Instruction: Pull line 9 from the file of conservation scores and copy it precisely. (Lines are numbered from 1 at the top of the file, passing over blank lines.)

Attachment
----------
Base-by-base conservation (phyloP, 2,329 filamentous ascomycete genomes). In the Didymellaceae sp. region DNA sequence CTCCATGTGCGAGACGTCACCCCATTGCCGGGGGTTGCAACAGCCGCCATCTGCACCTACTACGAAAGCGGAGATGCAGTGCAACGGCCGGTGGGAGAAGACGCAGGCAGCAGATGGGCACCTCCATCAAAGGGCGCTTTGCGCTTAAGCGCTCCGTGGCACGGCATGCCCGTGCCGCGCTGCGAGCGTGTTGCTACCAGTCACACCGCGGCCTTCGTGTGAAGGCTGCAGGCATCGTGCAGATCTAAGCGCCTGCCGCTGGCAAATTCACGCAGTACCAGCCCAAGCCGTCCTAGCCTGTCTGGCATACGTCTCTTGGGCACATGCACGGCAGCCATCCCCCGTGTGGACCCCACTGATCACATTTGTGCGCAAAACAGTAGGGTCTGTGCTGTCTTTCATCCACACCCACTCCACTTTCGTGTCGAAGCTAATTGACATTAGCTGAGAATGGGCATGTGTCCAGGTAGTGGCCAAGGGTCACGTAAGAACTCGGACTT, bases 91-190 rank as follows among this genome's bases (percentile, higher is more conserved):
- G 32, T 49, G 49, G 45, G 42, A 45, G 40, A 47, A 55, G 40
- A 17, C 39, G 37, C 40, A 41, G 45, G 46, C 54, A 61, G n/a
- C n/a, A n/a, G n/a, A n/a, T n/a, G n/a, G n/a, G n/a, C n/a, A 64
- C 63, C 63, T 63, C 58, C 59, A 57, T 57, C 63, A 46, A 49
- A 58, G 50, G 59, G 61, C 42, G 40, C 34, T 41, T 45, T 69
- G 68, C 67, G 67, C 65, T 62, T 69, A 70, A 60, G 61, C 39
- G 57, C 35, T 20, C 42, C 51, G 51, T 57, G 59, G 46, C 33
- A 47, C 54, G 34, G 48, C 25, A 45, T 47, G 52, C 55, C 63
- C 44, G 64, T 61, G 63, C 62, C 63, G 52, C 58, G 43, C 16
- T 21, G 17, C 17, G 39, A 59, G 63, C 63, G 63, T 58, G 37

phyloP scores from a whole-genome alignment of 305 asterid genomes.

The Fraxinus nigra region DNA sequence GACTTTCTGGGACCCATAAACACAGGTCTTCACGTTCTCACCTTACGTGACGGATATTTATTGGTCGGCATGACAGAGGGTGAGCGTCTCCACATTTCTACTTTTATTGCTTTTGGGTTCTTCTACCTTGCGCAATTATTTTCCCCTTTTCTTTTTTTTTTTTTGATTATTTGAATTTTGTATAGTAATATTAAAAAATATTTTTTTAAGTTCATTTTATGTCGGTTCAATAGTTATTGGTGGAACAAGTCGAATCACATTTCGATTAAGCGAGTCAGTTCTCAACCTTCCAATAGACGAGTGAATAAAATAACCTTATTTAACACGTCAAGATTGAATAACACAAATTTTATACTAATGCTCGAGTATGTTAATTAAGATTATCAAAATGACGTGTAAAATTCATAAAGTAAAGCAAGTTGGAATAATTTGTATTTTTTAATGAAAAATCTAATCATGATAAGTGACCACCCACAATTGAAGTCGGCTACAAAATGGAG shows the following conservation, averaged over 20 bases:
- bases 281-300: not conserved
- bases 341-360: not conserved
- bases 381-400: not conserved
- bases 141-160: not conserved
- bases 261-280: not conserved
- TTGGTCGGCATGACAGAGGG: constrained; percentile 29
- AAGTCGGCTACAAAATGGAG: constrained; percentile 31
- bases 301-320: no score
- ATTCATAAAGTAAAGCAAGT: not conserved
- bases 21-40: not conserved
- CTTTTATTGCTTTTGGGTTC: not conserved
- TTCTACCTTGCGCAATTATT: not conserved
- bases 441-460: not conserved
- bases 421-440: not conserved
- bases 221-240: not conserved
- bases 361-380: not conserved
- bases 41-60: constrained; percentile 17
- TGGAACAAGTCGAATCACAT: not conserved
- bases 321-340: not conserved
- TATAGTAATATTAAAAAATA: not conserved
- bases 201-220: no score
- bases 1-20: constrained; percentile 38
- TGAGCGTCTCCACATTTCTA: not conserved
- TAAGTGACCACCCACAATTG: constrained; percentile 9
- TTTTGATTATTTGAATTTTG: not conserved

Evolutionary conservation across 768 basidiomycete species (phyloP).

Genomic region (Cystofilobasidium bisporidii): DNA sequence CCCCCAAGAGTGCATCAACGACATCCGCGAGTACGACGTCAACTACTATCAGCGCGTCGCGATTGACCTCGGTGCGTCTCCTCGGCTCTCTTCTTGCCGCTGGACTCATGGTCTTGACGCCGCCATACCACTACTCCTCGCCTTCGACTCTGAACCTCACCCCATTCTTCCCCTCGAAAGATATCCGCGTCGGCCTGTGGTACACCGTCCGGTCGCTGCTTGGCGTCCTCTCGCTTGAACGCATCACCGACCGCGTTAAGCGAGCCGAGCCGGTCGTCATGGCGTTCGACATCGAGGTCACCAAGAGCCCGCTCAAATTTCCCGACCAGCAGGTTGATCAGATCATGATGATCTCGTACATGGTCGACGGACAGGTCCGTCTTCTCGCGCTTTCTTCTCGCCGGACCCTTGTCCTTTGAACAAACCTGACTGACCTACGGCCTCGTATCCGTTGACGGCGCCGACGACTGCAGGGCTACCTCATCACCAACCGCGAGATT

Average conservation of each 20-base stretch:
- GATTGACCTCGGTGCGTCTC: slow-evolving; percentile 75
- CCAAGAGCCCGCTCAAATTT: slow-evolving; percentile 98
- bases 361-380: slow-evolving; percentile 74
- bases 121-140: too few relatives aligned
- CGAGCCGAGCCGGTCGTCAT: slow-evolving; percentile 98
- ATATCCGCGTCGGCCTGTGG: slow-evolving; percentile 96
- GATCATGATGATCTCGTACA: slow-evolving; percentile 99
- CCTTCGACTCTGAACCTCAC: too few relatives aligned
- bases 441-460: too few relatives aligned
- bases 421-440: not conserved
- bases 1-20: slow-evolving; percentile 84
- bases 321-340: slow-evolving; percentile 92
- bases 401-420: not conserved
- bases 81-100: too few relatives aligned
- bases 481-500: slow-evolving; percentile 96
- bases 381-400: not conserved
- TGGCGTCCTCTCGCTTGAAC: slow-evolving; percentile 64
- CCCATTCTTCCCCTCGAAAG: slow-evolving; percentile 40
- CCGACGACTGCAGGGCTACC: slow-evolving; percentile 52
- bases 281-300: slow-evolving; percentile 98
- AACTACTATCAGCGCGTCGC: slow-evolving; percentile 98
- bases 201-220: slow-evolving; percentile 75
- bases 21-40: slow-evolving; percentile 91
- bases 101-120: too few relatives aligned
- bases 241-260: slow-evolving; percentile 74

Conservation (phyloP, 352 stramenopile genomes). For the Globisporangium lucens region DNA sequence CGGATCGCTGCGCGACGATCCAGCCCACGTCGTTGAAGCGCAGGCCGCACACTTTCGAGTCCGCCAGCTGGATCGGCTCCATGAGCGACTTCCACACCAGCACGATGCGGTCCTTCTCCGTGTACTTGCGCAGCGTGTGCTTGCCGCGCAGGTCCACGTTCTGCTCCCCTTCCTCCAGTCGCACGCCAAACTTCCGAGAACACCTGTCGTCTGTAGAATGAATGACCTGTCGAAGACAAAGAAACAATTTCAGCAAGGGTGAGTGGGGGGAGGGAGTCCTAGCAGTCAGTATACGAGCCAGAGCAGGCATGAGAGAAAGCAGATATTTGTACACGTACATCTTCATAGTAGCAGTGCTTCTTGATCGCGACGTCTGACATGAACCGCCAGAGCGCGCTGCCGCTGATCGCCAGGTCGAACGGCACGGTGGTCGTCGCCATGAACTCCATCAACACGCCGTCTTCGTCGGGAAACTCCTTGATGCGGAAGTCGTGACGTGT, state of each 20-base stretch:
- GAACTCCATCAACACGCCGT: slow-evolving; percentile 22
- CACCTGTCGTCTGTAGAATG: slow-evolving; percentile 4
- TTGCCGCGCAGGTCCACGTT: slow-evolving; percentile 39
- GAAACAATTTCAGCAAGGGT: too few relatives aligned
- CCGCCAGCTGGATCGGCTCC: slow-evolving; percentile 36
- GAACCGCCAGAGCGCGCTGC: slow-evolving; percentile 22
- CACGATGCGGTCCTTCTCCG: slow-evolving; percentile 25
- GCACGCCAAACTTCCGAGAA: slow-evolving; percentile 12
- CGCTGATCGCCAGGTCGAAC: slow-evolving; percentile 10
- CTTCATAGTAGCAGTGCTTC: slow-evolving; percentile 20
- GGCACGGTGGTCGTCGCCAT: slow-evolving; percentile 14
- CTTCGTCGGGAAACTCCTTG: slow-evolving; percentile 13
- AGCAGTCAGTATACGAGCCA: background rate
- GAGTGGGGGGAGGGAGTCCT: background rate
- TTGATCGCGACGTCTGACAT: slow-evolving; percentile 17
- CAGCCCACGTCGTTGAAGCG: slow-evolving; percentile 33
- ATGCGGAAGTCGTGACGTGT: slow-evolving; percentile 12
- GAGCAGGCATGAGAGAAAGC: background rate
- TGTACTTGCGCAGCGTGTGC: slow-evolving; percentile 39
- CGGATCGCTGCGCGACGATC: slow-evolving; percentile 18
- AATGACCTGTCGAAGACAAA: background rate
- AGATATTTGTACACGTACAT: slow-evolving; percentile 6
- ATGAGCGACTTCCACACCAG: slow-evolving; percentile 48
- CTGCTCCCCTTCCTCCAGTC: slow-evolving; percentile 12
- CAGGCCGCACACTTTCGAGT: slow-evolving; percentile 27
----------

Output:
- A 47, C 54, G 34, G 48, C 25, A 45, T 47, G 52, C 55, C 63